Research Projects

Below you will find a chronological list of research projects in the Studies Program. You can search by issue or region by selecting the appropriate category. In addition to this sorting control, you can search for specific subjects within the alphabetical, regional, and issue categories by choosing from the selections in the drop-down menu below.

Each project page contains the name of the project director, a description of the project, a list of meetings it has held, and any related publications, transcripts, or videos.

C (continued)

Council Special Report: Bolivia on the Brink

Fellows: Major General William L. Nash, U.S. Army (Ret.), and Julia E. Sweig, Nelson and David Rockefeller Senior Fellow for Latin America Studies and Director for Latin America Studies
Author: Eduardo A. Gamarra
April 2006—February 2007

CGS Director's Roundtable Series

Director: Douglas Holtz-Eakin
January 2006—January 2007

This roundtable series brings together policymakers, scholars, and journalists to explore current policy challenges that have both economic and national security dimensions.

Council Special Report on the U.S. Intellectual Property System in a Global Perspective

Director: Douglas Holtz-Eakin
Author: Keith E. Maskus, Stanford Calderwood Professor of Economics, University of Colorado
March 2006—November 2006

This report evaluates the effectiveness of the U.S. intellectual property regime in encouraging innovation and discusses the U.S. push to harmonize intellectual property standards with its trading partners. Professor Maskus argues that the intellectual property system is so skewed toward patent holders that it actually discourages innovation, and that the aggressive drive toward harmonization with other countries should be replaced by an emphasis on the enforcement of existing standards.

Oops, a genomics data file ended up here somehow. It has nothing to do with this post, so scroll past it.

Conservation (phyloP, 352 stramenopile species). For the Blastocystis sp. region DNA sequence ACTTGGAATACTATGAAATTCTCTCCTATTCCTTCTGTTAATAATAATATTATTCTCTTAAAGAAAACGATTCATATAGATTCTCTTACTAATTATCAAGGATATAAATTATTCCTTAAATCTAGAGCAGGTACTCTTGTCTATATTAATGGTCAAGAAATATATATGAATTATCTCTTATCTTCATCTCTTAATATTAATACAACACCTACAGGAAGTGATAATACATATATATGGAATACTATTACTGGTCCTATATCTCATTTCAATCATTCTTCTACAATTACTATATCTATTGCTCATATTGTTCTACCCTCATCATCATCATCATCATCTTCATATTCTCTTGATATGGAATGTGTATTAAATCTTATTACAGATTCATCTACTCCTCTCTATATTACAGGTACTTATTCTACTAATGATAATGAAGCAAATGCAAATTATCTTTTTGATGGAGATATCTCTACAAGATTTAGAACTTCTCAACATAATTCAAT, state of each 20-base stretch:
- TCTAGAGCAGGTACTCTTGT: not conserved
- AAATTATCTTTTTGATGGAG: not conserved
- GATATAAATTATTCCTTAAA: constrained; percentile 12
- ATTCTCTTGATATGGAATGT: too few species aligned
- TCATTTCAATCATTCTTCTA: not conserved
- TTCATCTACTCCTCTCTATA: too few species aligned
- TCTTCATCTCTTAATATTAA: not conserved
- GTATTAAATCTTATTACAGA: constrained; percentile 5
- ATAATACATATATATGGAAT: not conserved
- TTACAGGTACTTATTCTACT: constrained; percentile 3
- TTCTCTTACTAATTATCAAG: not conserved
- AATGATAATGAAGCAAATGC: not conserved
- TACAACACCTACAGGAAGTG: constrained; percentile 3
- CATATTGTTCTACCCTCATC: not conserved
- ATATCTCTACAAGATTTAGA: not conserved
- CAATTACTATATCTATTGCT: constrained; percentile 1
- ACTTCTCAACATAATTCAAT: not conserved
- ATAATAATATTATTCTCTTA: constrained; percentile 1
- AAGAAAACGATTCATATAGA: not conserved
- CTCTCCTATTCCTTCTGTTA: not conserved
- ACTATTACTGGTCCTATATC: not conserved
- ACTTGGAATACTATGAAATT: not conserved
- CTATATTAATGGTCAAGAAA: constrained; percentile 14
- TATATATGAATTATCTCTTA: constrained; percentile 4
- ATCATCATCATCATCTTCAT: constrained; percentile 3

Council Special Report: Living with Hugo

Fellows: Major General William L. Nash, U.S. Army (Ret.), and Julia E. Sweig, Nelson and David Rockefeller Senior Fellow for Latin America Studies and Director for Latin America Studies
Author: Richard Lapper
November 2005—November 2006

CGS Roundtable Series

Director: Benn Steil, Senior Fellow and Director of International Economics
December 1, 2004—January 1, 2006

This meeting series is designed to bring Council members together in a small seminar environment to discuss new and innovative thinking at the intersection of economics and foreign policy.

CFR/Milbank Memorial Fund Roundtable on Health and U.S. Foreign Policy

Director: Jordan S. Kassalow
November 1, 2001—January 1, 2003

The health of the world has expanded from a humanitarian issue to an issue of national security and economic growth. Global health not only has an impact on most of the foreign policy objectives we hope to achieve, but also a direct effect on the health of Americans, especially as globalization frays our national boundaries. A focus on health is part of a foreign policy agenda that aims at building a more secure world, draws all countries into a growing network of interdependence that sustains stability and maintains America’s central role within that network. This roundtable series brings leaders from the foreign policy and health communities together to discuss the recommendations of the CFR-Milbank Memorial Fund report, “Why Health is Important to U.S. Foreign Policy,” and to discuss contemporary topics that form the nexus between global health and U.S. foreign policy